The music of Fugazi, especially the driftier arrangements influenced by guitarist Guy Picciotto, were lowered to mere mortals from the analog heavens of the early 1990s. Controlled rage. Political backbone. Up-front, destylized punk vocalization. Ambient and melodic guitar riffs cut through with meat-grinding chords and choppy arpeggios. Good luck slapping a tidy label onto these genreless shapeshifters. What they invent they also subvert. The traditions they spring from they feel free to brush aside. What they build they are not afraid to destroy. They explode within the minimal, creating a musical language that uses just enough but never more than what is needed. Throw in some fuck-you-record-industry-ness and what you have is a favorite of DIY rock. Hello, warped cassette tapes bought with your mail-order forms from Dischord. Hello, half pipe. Hello, straight-edge kids who stood up for something.

"Devil Town" – Daniel Johnston (1990)

If you have a hometown, you have great expectations. If you have a hometown, then you also have a Devil Town. And once you come to terms with the fact that you live in a Devil Town, you realize that all your friends are vampires. It gets you down. As it turns out, you are also a vampire. And then the song ends. And Daniel Johnston has just summarized, with a cheap mic, haunting voice, and plenty of reverb, every work of literature ever penned.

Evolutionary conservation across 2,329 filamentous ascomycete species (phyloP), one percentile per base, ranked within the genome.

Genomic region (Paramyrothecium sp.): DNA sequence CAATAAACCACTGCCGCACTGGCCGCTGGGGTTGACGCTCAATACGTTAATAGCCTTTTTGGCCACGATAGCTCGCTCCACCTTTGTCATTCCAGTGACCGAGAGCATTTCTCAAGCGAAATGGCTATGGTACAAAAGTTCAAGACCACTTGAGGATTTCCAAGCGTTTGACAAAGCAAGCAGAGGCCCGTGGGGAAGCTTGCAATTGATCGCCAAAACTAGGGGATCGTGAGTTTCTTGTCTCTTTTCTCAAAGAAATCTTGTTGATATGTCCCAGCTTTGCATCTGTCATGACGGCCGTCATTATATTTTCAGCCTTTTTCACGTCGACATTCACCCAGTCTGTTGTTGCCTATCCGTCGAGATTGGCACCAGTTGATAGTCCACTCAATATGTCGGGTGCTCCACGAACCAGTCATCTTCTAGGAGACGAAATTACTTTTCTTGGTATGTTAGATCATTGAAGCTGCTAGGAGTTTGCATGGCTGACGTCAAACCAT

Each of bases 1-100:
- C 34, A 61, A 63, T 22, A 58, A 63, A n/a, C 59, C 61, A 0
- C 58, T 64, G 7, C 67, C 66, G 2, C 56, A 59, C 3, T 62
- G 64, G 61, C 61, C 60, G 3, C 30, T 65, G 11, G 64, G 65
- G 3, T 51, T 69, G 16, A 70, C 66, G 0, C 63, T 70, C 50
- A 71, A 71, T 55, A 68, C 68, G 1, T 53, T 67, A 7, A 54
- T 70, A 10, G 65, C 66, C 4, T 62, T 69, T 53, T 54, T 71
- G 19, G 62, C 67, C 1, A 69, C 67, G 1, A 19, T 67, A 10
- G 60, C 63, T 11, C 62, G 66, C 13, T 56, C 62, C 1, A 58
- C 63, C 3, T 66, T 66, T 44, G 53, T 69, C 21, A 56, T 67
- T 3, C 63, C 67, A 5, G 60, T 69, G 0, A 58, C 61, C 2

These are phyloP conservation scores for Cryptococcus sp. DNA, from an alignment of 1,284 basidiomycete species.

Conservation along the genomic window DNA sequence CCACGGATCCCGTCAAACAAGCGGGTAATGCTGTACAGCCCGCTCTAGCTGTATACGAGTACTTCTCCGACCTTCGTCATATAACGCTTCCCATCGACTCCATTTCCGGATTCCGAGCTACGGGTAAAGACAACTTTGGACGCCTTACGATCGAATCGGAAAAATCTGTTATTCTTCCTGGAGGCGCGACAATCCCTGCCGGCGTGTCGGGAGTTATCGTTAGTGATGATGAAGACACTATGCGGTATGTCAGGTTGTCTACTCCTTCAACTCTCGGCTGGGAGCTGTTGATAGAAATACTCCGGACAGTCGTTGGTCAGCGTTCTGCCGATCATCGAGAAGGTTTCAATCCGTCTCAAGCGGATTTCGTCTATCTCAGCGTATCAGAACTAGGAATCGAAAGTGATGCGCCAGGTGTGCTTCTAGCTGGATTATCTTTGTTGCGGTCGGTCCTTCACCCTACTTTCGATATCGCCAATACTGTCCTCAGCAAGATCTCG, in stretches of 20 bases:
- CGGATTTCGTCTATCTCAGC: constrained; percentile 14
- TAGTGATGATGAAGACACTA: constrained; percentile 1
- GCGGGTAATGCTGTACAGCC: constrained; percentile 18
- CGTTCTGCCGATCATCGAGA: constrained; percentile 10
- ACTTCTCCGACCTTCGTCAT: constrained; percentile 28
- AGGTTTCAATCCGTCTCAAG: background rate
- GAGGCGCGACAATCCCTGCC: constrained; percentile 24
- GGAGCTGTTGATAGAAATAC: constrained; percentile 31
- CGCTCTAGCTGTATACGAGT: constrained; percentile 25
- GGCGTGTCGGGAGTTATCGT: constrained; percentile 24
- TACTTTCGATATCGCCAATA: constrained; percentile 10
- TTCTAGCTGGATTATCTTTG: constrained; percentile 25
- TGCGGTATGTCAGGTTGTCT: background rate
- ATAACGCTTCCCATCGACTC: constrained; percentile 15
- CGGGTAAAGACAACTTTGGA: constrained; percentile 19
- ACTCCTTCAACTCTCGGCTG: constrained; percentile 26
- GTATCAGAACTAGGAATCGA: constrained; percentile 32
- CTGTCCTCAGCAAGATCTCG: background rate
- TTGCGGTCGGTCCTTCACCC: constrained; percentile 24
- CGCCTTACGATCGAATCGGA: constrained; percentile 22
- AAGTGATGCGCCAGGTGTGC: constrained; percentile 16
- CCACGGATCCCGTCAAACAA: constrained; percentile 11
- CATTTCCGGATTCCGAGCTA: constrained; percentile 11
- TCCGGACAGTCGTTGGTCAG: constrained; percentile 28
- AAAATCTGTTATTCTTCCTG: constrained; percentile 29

"Texas 71" – Magnolia Electric Co. (2007)

Sometimes, you find yourself standing in the middle of an American moment among a big heap of metaphors and images, asking of the Great Tropes, "Which ones of these can I not outrun? / Which ones of these can I?" And in that little window you call your life, right before your country eats you for breakfast and adds you to The Great Heap of Anonymity, there's time for a quick musing: "Now I think twice about every bargain / everything I've had and what I've walked out on." Not quite enough time for regret, but enough time to feel a nothingness spreading over you, enough time to think about "The chance I had but the choice instead." The chance, the opening, the path you didn't take. The choice that led you into oblivion among a landscape that is as beautiful as it is desperate and unforgiving and reckless. But, before you disappear, your voice will light up the horizon.